Implementing an online reporting system in the anatomical pathology department of a tertiary care teaching hospital in India: a case study.
ABSTRACT This article presents a case study in designing, developing, and implementing a web-enabled reporting application for the anatomical pathology (histopathology) department of a tertiary care teaching hospital in India. The article describes workflows, requirements assessment, and implementation methods that the investigators adopted for deploying the solution. The primary focus of the study was to demonstrate the requirements assessment performed, the strategies adopted, and the challenges encountered during the development and implementation. The study demonstrates a successful deployment as well as successful adoption of healthcare information technology by the end users. Factors that played a crucial role in adoption included the combination of people, processes, and technology. The lessons learned from this study would help application developers design efficient systems that suit the requirements of the end users while keeping in mind the ever-changing need for workflows and scalability in a developing country.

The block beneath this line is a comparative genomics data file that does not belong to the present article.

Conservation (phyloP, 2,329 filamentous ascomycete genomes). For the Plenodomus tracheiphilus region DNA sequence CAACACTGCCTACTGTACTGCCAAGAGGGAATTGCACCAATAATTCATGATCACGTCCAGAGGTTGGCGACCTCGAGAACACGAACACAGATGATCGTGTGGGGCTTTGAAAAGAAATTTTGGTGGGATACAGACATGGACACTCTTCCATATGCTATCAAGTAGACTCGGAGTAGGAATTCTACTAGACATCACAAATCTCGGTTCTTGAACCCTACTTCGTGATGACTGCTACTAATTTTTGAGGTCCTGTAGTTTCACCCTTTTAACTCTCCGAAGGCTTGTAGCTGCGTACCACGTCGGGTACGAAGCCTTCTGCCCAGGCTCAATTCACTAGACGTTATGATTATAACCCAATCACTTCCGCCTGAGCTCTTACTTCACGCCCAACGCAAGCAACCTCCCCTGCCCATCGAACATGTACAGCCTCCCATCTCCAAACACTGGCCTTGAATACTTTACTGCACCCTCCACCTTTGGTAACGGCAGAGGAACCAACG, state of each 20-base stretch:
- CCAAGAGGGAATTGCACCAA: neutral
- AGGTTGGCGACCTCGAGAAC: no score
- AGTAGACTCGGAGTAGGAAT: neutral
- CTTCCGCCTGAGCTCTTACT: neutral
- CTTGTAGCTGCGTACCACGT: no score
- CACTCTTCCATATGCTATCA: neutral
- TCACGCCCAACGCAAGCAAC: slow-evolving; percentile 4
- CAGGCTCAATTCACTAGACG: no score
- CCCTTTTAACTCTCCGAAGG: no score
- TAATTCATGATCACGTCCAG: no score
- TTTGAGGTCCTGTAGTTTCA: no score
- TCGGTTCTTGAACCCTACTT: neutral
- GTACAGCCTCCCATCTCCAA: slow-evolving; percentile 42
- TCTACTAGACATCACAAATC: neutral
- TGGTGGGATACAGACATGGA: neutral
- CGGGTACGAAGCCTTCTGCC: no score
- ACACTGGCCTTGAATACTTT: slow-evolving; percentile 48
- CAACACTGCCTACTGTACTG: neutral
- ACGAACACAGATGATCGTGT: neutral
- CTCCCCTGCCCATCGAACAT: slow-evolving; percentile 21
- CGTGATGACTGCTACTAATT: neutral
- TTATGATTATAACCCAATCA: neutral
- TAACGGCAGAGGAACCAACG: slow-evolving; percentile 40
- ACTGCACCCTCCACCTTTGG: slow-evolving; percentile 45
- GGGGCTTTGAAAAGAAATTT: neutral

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ABSTRACT: The modern anatomic pathology laboratory depends on a reliable information infrastructure to register specimens, record gross and microscopic findings, regulate laboratory workflow, formulate and sign out report(s), disseminate them to the intended recipients across the whole health system, and support quality assurance measures. This infrastructure is provided by the Anatomical Pathology Laboratory Information Systems (APLIS), which have evolved over decades and now are beginning to support evolving technologies like asset tracking and digital imaging. As digital pathology transitions from "the way of the future" to "the way of the present," the APLIS continues to be one of the key effective enablers of the scope and practice of pathology. In this review, we discuss the evolution, necessary components, architecture and functionality of the APLIS that are crucial to today's practicing pathologist and address the demands of emerging trends on the future APLIS.Advances in anatomic pathology 03/2012; 19(2):81-96. DOI:10.1097/PAP.0b013e318248b787 · 3.10 Impact Factor